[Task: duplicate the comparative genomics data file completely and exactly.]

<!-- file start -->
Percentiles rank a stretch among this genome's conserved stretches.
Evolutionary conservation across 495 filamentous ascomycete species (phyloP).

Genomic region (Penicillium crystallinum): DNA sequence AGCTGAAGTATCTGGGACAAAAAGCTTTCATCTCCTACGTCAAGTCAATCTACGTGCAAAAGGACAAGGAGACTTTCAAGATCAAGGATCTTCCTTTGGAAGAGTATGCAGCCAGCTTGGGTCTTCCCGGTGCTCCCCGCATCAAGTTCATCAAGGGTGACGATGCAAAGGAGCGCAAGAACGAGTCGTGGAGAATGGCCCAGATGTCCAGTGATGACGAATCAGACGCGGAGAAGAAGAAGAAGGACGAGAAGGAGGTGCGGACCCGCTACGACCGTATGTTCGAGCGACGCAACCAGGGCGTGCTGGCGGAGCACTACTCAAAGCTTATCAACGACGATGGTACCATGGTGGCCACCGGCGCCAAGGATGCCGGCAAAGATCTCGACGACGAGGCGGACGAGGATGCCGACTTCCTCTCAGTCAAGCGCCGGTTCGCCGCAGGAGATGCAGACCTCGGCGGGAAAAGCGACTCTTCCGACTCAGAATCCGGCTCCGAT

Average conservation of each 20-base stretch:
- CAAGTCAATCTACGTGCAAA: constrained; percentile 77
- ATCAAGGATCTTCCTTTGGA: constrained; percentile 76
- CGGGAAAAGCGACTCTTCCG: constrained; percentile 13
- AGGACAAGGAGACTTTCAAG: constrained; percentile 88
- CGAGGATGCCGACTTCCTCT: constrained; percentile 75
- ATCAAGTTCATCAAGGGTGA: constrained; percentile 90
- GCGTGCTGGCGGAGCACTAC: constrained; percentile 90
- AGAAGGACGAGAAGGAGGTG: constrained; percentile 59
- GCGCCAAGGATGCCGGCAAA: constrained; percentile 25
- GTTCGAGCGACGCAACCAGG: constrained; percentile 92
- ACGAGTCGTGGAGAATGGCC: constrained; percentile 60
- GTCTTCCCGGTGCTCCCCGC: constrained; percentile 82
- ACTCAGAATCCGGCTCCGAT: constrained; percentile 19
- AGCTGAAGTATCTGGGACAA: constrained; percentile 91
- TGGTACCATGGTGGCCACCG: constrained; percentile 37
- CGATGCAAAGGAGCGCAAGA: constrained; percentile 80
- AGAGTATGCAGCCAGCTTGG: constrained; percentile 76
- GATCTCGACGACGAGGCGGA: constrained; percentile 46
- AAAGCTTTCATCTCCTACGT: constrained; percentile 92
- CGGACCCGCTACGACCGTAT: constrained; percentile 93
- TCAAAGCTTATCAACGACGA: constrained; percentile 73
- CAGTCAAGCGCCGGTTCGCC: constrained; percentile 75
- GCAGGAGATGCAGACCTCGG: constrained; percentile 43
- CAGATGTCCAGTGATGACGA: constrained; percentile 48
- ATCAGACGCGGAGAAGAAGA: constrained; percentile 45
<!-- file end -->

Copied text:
Percentiles rank a stretch among this genome's conserved stretches.
Evolutionary conservation across 495 filamentous ascomycete species (phyloP).

Genomic region (Penicillium crystallinum): DNA sequence AGCTGAAGTATCTGGGACAAAAAGCTTTCATCTCCTACGTCAAGTCAATCTACGTGCAAAAGGACAAGGAGACTTTCAAGATCAAGGATCTTCCTTTGGAAGAGTATGCAGCCAGCTTGGGTCTTCCCGGTGCTCCCCGCATCAAGTTCATCAAGGGTGACGATGCAAAGGAGCGCAAGAACGAGTCGTGGAGAATGGCCCAGATGTCCAGTGATGACGAATCAGACGCGGAGAAGAAGAAGAAGGACGAGAAGGAGGTGCGGACCCGCTACGACCGTATGTTCGAGCGACGCAACCAGGGCGTGCTGGCGGAGCACTACTCAAAGCTTATCAACGACGATGGTACCATGGTGGCCACCGGCGCCAAGGATGCCGGCAAAGATCTCGACGACGAGGCGGACGAGGATGCCGACTTCCTCTCAGTCAAGCGCCGGTTCGCCGCAGGAGATGCAGACCTCGGCGGGAAAAGCGACTCTTCCGACTCAGAATCCGGCTCCGAT

Average conservation of each 20-base stretch:
- CAAGTCAATCTACGTGCAAA: constrained; percentile 77
- ATCAAGGATCTTCCTTTGGA: constrained; percentile 76
- CGGGAAAAGCGACTCTTCCG: constrained; percentile 13
- AGGACAAGGAGACTTTCAAG: constrained; percentile 88
- CGAGGATGCCGACTTCCTCT: constrained; percentile 75
- ATCAAGTTCATCAAGGGTGA: constrained; percentile 90
- GCGTGCTGGCGGAGCACTAC: constrained; percentile 90
- AGAAGGACGAGAAGGAGGTG: constrained; percentile 59
- GCGCCAAGGATGCCGGCAAA: constrained; percentile 25
- GTTCGAGCGACGCAACCAGG: constrained; percentile 92
- ACGAGTCGTGGAGAATGGCC: constrained; percentile 60
- GTCTTCCCGGTGCTCCCCGC: constrained; percentile 82
- ACTCAGAATCCGGCTCCGAT: constrained; percentile 19
- AGCTGAAGTATCTGGGACAA: constrained; percentile 91
- TGGTACCATGGTGGCCACCG: constrained; percentile 37
- CGATGCAAAGGAGCGCAAGA: constrained; percentile 80
- AGAGTATGCAGCCAGCTTGG: constrained; percentile 76
- GATCTCGACGACGAGGCGGA: constrained; percentile 46
- AAAGCTTTCATCTCCTACGT: constrained; percentile 92
- CGGACCCGCTACGACCGTAT: constrained; percentile 93
- TCAAAGCTTATCAACGACGA: constrained; percentile 73
- CAGTCAAGCGCCGGTTCGCC: constrained; percentile 75
- GCAGGAGATGCAGACCTCGG: constrained; percentile 43
- CAGATGTCCAGTGATGACGA: constrained; percentile 48
- ATCAGACGCGGAGAAGAAGA: constrained; percentile 45